The organic grower segment of the agricultural industry has surged in recent years, and it experienced a 13 percent increase in business this past year, according to the U.S. Department of Agriculture.
Organic sales totaled $47 billion in 2016, a near $4 billion increase compared with the previous year, and sales are only expected to increase over the next few years, the Organic Trade Association reports.
“Organic food was treated as a fad a few years ago,” says Mel Limon, executive director of sales at Flame Engineering. “Now, it’s no longer just a fad. It’s a movement.”
Limon discussed the increase in organic food sales and organic grower operations during an educational session on the agricultural market at the 2017 Southeastern Convention & International Propane Expo. According to his presentation, the number of organic grower operations reached about 20,000 locations in 2015. In addition, about 82 percent of American households use organic products.
“[The sector] has been in the double digits for years now,” says George Gogos, founder of Agricultural Flaming Innovations (AFI) and a professor of mechanical and materials engineering at the University of Nebraska-Lincoln. “There is increasing demand for organic food in the U.S., which is driving everything.”
Yet the rising consumer demand for organic food has outpaced supply, according to a study performed by SMR&P and Millennium Research. Although hundreds of thousands of acres are being added annually to organic fruit and vegetable farms, production of organic row crops such as corn or soybeans is lagging behind. Many food manufacturers have to import grain and soybeans to meet the demand.
“Traditional growers express a lot of hesitancy of going organic,” says Jan Johnson, president of Millennium Research. “If the food industry wants to encourage domestic production of these crops, there are growers willing to make the switch, but the incentives have to be in place for them to do so.”
The growth of organic grower operations serves as an opportunity for the propane industry, which can offer solutions to operations through the sale of propane-powered agricultural equipment. Many organic growers are concerned about growing products naturally, and carbon emissions are top-of-mind, Limon says. Because propane is considered a clean fuel, it makes this market a good fit.
“These growers want a fuel that keeps their organic farm clean, and propane can do that,” says Cinch Munson, director of agriculture business development at the Propane Education & Research Council.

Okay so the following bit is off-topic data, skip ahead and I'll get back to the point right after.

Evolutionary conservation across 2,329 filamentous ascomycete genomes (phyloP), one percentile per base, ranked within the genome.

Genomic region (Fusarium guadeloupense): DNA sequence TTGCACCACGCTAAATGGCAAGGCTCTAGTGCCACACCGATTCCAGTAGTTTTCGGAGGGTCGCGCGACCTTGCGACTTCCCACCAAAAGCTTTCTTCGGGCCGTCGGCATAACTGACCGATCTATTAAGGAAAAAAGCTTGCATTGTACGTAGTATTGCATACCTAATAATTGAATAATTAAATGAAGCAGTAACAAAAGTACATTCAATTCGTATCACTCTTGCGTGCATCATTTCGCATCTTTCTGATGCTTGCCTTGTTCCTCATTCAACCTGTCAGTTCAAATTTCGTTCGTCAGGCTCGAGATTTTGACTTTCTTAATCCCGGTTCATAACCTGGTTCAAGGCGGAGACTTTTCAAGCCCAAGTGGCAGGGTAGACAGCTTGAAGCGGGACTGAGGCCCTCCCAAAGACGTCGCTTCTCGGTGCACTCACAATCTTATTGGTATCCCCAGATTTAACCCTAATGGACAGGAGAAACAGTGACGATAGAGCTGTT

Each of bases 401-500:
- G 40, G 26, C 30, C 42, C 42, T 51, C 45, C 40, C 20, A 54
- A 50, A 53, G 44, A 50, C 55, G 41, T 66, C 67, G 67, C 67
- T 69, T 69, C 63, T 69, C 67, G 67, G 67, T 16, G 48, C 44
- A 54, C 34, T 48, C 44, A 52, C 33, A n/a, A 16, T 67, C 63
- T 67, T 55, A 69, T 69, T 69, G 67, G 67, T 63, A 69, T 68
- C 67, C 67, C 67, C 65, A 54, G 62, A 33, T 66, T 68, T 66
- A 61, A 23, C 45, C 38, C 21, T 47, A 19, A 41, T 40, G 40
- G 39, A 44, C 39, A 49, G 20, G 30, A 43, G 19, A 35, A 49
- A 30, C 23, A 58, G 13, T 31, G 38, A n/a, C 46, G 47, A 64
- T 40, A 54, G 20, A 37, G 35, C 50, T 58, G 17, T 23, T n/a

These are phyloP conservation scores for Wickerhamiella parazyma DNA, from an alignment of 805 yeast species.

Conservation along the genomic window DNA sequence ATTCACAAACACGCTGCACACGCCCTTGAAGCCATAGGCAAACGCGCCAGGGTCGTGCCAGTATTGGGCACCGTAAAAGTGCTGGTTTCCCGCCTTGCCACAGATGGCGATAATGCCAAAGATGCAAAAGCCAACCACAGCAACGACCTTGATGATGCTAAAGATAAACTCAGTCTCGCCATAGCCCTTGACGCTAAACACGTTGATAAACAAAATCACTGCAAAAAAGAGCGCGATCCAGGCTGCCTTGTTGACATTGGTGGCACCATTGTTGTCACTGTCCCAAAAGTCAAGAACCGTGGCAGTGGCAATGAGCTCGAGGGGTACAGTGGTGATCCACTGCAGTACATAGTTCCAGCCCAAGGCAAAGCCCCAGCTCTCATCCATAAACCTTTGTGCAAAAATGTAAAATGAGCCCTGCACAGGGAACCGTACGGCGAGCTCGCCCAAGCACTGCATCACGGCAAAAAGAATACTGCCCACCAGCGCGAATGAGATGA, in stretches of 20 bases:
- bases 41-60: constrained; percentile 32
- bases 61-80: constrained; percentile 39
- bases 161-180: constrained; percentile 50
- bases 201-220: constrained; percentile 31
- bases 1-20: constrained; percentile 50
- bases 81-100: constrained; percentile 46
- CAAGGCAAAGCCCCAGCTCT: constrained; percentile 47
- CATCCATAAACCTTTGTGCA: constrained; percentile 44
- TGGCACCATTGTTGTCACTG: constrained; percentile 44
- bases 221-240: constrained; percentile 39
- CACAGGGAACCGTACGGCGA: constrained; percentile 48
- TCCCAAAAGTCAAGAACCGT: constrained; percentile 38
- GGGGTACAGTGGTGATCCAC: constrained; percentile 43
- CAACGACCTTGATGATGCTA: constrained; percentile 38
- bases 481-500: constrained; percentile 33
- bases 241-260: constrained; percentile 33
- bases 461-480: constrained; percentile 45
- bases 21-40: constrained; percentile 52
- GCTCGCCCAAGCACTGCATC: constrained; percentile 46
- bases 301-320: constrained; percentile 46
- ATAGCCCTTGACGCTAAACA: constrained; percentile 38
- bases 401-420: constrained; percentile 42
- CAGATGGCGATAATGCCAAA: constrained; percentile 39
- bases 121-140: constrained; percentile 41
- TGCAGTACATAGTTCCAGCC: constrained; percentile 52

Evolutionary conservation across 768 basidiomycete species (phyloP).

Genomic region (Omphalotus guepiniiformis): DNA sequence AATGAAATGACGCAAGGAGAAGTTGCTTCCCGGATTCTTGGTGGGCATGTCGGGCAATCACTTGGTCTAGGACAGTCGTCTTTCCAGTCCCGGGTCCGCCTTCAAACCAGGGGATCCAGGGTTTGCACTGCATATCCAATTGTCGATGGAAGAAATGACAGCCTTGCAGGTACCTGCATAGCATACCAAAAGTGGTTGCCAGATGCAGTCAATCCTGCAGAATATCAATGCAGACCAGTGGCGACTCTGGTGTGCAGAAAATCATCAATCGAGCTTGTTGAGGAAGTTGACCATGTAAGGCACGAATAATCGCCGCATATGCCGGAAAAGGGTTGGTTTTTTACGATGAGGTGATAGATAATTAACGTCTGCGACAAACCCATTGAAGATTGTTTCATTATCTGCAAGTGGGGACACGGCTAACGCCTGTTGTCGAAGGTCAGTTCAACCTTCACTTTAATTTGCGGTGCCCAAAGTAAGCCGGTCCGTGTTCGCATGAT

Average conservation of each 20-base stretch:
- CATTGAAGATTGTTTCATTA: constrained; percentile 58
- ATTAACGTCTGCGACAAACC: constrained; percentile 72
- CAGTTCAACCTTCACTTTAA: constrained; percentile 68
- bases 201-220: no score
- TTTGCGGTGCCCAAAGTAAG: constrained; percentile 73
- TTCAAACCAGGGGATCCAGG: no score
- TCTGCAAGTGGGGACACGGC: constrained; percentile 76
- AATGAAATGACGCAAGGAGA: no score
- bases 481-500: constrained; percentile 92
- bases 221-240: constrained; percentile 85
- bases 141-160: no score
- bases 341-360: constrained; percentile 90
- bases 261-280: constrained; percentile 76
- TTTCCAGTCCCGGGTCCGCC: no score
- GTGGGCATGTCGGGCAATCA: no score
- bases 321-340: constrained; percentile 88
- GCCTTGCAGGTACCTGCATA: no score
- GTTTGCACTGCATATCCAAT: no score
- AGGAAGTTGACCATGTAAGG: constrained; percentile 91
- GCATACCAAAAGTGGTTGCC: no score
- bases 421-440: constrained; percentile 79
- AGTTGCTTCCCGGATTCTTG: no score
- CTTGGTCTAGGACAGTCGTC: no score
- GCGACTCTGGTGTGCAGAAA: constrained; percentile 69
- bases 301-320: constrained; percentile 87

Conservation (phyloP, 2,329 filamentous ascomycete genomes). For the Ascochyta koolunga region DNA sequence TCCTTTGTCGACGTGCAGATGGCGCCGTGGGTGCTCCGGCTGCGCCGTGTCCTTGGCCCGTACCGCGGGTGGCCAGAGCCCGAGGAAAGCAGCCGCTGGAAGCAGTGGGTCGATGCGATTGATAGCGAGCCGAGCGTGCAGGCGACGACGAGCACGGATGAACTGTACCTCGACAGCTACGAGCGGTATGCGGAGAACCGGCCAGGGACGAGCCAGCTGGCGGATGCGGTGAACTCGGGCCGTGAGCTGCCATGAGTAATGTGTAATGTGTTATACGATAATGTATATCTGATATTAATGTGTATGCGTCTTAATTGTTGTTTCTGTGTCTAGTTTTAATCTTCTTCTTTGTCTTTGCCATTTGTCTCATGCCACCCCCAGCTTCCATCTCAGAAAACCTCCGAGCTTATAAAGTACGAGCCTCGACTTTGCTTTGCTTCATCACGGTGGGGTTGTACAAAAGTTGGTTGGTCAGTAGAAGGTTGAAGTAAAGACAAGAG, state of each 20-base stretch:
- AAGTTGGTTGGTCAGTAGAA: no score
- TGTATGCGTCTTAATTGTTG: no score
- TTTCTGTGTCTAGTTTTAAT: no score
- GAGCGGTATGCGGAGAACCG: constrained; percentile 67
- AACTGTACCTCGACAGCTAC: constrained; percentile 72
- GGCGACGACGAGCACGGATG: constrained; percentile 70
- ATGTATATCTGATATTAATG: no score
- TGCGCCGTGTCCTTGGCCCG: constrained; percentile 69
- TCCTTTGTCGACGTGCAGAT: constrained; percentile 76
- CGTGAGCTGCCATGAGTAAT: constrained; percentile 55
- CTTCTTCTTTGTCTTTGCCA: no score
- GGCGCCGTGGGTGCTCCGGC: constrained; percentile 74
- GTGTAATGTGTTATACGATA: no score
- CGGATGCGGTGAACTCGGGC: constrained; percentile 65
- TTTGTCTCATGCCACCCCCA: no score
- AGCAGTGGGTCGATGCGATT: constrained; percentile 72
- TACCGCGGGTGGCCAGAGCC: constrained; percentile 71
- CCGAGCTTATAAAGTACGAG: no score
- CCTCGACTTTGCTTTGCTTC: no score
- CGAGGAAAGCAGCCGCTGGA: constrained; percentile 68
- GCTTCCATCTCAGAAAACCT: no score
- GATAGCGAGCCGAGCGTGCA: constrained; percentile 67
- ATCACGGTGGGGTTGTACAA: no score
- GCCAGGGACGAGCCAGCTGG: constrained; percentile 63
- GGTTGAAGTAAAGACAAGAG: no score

Demand continues to increase for organic grower operations, and this, in turn, increases demand for propane among these operations.
AFI sells propane flame weeders, which serve as an organically safe way to eliminate weeds at organic grower operations.
“Organic farms are becoming larger and larger,” Gogos says. “There is a tremendous need for flamers for crops like corn, soybean and sunflower, as well as the need for flamers for other foods and crops.”
Many organic growers opt to use propane flamers because they cannot use pesticides or herbicides in their fields. Additionally, propane features low greenhouse gas emissions when compared with diesel or gasoline, making it a good alternative to these fuels. Growers also turn to propane because it doesn’t spill like diesel or gasoline.
“[Organic farmers] need a contamination plan with diesel or gasoline, but propane is non-toxic to the soil,” Munson adds. “From spills to burns and to how [growers] use it, propane is a better choice.”
In addition, organic growers turn to propane for more traditional farming applications such as propane irrigation, heating for livestock facilities and propane frost protection in orchards or vineyards, Gogos says. For propane to work well among organic growers, Gogos suggests retailers help by offering a wider range of on-farm refilling options and infrastructure.
“If the propane industry wants to expand in this, they need to provide incentives,” he adds. “It’s those incentives that make a big difference.”